Pigeon Porting And Velocity

Dear Technoid,

Before having read your article on barrel porting I had the 28″ barrel of my Perazzi MX8 ported and choked. Over the years I have found that only the very heavy loads work well on it. This barrel is used for pigeon shooting and any time I try to use the light pigeon loads by Winchester or Federal the result is the same. Lots of feathers and lost birds. As soon as I switch to the heavy loads results improve dramatically.

Could it be possible that with the porting of such short barrel the light loads loose speed or pressure so as to deem them inefficient? I’ve patterned these lighter loads and they pattern beautifully, yet have no killing power. Also when I use another longer barrel that is choked but not ported they do work well, although I continue to favor the shorter barrel because of its handling. What do you think about this?


Dear Mario,

I haven’t done a lot of work on the burn rates of pigeon loads, though I do shoot the occasional flyer and have come to prefer the Winchester 3-1/4 dram 1-1/4 oz pigeon loads. They have always had plenty of killing power for me and are by far the more popular of the two pigeon load “strengths” at the shoots I attend. Personally, I find that the 3-3/4 dram pigeon loads give me a little too much gun movement for a quick second shot if I use an O/U. When I use the gas gun, the heavy loads make it grunt.

I don’t own any ported guns, though I have fooled with a bunch of them. Porting is quite popular in pigeon shooting because the “pigeoneers” will do anything to keep that first barrel flat on firing to enable a quick second shot. While I don’t like porting on clay target guns, I do have to admit that the more gas you can run through those holes, the better the porting works. I have always maintained (well, at least for the past day or so) that porting in target guns with light loads does work technically, but it doesn’t work well enough to matter. The heavier loads used in flyer shooting might just make porting more practical.

The only real way of finding out whether or not your short barrel is causing a loss of velocity is to chronograph it. Until you do, you just aren’t going to know any facts for sure. Clay target powders like Red Dot, 700X and Clays generally burn within the first 14″ to 18″ of the barrel. Even if your porting on the 28″ started at 22″, it really shouldn’t effect velocity with target loads. The pigeon loads use a slower powder. It is just possible that you are losing a bit of velocity, but I doubt if it is more than 50-75 fps. Longer barrels usually have a bit more velocity than shorter ones anyway.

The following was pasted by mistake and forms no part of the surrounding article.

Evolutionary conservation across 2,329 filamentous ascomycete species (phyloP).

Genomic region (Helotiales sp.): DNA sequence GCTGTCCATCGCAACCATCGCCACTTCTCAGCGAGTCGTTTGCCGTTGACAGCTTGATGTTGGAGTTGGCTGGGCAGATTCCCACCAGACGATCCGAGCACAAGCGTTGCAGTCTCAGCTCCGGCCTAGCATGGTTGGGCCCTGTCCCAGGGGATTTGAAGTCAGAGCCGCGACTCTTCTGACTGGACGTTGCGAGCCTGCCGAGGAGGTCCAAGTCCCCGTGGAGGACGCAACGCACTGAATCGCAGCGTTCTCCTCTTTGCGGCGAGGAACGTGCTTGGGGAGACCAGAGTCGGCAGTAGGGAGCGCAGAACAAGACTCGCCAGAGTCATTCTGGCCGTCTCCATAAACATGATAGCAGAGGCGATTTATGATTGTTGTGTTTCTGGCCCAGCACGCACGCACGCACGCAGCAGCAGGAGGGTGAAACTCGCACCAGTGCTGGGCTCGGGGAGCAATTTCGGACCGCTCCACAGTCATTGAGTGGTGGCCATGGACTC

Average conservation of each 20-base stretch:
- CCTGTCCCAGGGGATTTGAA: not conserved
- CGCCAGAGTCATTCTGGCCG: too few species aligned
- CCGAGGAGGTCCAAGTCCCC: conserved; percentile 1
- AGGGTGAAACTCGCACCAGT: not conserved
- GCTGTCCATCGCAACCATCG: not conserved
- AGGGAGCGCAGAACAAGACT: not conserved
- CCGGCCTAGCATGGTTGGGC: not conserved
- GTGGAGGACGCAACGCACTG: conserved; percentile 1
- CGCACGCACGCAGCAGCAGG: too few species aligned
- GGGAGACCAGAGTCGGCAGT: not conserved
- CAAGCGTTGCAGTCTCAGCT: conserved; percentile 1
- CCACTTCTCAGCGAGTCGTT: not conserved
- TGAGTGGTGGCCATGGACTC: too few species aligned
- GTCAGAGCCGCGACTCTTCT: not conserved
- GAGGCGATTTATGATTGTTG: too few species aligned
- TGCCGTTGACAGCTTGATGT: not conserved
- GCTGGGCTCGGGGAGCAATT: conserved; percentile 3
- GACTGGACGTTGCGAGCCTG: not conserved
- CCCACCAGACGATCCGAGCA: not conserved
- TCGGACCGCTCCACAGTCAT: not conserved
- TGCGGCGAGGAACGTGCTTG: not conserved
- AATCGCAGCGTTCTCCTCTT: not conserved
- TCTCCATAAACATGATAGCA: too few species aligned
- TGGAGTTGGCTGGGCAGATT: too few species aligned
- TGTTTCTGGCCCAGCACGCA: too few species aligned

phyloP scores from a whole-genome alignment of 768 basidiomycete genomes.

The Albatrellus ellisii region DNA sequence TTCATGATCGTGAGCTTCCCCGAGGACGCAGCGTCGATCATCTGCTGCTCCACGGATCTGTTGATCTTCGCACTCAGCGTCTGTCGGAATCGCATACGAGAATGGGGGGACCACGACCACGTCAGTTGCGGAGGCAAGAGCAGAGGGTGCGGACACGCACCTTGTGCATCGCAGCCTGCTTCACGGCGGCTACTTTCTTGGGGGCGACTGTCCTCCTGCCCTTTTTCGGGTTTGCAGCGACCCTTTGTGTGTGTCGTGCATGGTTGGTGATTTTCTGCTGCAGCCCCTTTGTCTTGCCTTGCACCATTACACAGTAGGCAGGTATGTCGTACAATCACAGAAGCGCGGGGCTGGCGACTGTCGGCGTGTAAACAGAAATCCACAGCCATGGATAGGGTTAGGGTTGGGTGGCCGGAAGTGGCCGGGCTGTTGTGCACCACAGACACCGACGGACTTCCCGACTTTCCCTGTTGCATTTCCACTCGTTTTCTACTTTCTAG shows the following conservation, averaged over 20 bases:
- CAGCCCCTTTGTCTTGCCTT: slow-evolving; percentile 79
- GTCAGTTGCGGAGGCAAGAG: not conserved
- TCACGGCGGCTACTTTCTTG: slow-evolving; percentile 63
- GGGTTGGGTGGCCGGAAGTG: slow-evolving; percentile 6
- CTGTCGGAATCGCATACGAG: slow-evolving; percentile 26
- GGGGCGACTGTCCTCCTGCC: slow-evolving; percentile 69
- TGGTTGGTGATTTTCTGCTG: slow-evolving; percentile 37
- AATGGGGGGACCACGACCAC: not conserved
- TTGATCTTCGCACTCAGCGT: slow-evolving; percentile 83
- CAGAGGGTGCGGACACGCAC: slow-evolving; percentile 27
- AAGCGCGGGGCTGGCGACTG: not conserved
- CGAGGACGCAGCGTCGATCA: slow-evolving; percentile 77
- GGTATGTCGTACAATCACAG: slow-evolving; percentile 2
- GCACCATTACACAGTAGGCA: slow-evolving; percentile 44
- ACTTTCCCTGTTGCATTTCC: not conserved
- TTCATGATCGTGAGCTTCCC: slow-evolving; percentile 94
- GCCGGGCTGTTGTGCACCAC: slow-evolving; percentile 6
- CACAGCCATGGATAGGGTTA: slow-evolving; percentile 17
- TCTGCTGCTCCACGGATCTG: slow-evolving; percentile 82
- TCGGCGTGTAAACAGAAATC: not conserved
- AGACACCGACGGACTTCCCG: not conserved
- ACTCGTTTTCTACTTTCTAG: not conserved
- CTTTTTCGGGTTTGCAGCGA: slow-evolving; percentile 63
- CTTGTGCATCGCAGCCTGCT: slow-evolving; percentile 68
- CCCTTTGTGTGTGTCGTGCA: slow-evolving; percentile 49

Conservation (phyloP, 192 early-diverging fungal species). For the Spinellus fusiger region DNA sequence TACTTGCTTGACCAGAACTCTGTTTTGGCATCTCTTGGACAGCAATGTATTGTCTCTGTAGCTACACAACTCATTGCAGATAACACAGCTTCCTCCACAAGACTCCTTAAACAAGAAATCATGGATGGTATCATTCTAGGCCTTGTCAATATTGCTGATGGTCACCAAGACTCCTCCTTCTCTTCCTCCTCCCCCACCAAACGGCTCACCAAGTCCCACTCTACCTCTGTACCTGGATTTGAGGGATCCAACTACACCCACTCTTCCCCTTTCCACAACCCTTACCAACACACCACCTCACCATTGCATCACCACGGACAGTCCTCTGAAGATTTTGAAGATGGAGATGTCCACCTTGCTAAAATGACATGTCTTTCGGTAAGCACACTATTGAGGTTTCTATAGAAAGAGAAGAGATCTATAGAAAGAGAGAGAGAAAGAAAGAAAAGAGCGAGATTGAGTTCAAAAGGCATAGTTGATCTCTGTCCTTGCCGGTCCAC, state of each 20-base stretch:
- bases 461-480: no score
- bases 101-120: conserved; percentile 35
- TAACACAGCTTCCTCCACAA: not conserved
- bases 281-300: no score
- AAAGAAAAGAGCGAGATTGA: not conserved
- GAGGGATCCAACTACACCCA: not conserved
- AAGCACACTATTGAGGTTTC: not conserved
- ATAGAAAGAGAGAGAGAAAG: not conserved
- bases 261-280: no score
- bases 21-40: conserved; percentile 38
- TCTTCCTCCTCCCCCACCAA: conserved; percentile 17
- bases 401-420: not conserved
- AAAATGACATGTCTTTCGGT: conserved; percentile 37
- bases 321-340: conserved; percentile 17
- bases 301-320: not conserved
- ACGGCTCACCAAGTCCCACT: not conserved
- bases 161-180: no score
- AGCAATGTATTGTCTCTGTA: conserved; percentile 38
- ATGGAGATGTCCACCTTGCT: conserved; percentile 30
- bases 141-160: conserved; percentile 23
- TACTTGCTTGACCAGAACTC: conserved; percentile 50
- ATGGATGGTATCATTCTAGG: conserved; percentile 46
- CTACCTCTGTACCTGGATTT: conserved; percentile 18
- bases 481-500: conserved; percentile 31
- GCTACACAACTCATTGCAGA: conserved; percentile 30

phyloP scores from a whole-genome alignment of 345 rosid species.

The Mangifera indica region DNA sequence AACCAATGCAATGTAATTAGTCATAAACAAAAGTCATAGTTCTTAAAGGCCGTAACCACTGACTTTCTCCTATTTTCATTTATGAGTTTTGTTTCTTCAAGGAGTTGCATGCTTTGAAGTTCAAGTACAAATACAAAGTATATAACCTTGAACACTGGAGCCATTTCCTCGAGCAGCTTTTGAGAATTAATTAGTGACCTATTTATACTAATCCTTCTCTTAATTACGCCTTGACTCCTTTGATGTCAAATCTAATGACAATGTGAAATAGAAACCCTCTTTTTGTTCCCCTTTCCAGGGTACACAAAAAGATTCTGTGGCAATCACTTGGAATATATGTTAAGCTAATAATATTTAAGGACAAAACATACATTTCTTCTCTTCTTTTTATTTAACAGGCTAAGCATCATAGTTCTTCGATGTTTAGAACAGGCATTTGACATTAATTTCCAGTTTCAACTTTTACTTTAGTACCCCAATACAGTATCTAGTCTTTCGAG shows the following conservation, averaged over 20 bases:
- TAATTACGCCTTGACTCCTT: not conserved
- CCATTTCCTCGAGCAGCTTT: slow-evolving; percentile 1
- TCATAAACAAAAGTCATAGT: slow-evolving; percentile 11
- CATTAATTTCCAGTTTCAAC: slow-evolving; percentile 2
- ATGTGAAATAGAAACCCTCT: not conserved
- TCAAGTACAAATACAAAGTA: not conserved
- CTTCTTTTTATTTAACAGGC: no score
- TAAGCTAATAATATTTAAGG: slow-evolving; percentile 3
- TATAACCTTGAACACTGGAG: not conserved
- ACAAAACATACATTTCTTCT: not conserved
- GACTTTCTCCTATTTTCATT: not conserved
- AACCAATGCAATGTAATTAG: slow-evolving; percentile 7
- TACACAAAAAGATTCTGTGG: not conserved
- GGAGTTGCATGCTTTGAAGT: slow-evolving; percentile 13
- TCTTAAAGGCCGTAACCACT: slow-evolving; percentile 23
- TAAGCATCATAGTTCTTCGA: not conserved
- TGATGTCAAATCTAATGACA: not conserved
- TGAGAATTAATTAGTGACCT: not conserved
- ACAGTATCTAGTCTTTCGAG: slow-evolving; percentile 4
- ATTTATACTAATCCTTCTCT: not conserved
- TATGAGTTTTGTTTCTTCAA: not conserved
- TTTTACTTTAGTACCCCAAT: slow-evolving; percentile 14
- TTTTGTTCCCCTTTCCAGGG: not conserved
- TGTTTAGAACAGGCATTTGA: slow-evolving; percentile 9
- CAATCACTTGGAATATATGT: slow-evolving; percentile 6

The difference between the standard pigeon load of 3-1/4 1-1/4 at 1220 fps and the heavy pigeon load of 3-3/4 1-1/4 at 1330 is 110 fps. It takes a pretty slow powder to get that 1330 and that might be a factor considering your porting.

One thing you shouldn’t forget: Your short barrel may slightly shift impact depending on the recoil of the shell you use. This is not at all uncommon. This, rather than velocity or “killing power”, could be the reason why your 28″ bbls seem to change efficiency with the shell. This may not show up in patterning an “aimed” gun, but might when shooting dynamically. You could test this by shooting some 30-40 yard clay targets with your pigeon loads to compare. PAST makes a great strap on recoil shield. It will keep your body from self destructing.

Best regards,

Bruce Buck
Shotgun Report’s Technoid
(Often in error, never in doubt.)

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